millisecond


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millisecond

 (ms) [mil´ ĭ -sek″ und]
one thousandth (10−3) of a second.

mil·li·sec·ond (ms, msec),

(mil'i-sekŏnd),
One thousandth of a second.

millisecond

A thousandth of a second, a timing unit on which pulse width and cardiac pacing interval are based.

mil·li·sec·ond

(msec) (mil'i-sek'ŏnd)
One thousandth of a second.
References in periodicals archive ?
PSR J1723-2837: An eclipsing binary radio millisecond pulsar.
Typically, millisecond pulsars are around a billion years old.
OPENING TIME: The blooming of a bunchberry dogwood in less than half a millisecond as captured by scientists using a special video camera taking 10,000 frames every second
Mr Weickmann said El Nino's overall impact on day length was greatest last August through March, when the days averaged three or four-tenths of a millisecond longer than normal.
In fact, a study was once conducted that showed a slight power interruption of just 16 milliseconds can cause shutdown of a computer system, and the same holds true for industrial electronics.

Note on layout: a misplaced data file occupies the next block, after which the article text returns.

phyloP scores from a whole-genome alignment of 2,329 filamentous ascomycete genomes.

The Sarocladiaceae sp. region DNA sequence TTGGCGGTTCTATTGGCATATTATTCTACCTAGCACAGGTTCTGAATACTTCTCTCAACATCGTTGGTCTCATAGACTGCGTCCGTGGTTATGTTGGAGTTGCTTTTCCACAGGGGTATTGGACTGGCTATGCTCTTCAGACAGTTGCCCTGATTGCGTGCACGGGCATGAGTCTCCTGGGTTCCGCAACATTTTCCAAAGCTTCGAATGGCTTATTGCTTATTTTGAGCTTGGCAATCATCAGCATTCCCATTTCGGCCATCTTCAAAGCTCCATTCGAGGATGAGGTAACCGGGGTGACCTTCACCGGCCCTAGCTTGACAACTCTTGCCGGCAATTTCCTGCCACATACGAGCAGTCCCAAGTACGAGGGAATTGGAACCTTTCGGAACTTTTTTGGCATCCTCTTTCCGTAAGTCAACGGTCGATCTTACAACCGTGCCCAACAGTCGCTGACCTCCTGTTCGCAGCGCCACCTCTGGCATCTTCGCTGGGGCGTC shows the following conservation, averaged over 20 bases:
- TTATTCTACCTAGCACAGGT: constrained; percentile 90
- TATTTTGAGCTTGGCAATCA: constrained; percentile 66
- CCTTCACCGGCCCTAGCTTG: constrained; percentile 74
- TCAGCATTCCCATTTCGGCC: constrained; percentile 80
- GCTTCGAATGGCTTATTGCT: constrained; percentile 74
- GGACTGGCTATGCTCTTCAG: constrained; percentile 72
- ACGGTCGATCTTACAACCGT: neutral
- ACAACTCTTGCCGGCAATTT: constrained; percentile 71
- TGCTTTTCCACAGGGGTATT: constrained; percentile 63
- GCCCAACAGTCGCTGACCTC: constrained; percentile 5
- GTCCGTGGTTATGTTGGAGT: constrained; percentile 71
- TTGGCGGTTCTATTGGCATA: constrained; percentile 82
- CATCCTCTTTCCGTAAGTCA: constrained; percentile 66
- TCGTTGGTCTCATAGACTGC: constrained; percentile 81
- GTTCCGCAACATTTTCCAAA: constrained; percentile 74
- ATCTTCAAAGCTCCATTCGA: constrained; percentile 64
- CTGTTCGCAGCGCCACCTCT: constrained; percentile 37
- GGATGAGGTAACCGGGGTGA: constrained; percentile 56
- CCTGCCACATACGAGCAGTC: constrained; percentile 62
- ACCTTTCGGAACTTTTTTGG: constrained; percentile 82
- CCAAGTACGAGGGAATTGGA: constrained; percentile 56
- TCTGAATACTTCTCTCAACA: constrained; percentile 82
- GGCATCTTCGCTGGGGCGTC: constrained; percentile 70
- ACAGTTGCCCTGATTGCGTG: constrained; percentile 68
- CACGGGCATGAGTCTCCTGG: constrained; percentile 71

This effect usually lasts more than a millisecond and prevents achieving acceptable tolerances at higher line speeds.
After the mass transfer ceases, this massive white dwarf loses rotational energy and eventually collapses directly into a millisecond pulsar, without the need for further accretion.
- 19 500 kg explosives safety explosion-proof; - 46 000 pcs staples millisecond explosion-proof electric detonators.
To detect a general background of such waves, astronomers would need to monitor 20 of the millisecond pulsars for five to 10 years, with the arrival time of the radio waves determined to an accuracy of 100 nanoseconds, Jenet estimates.
By combining Integral and Rossi observations, a European team led by Maurizio Falanga (Atomic Energy Commission, Saclay, France) determined that the millisecond pulsar IGR J00291+5934 in Cassiopeia has a companion with perhaps as little as 40 Jupiter masses.
* Series C4 thermocouples measure temperature inside the mold cavity with millisecond response times.
Thrice in recent years - namely in 2003, 2004, and 2007 - Earth's spin fluctuated; the jumps broke up the longer-term change by a fraction of a millisecond, and many months before they go back to normal.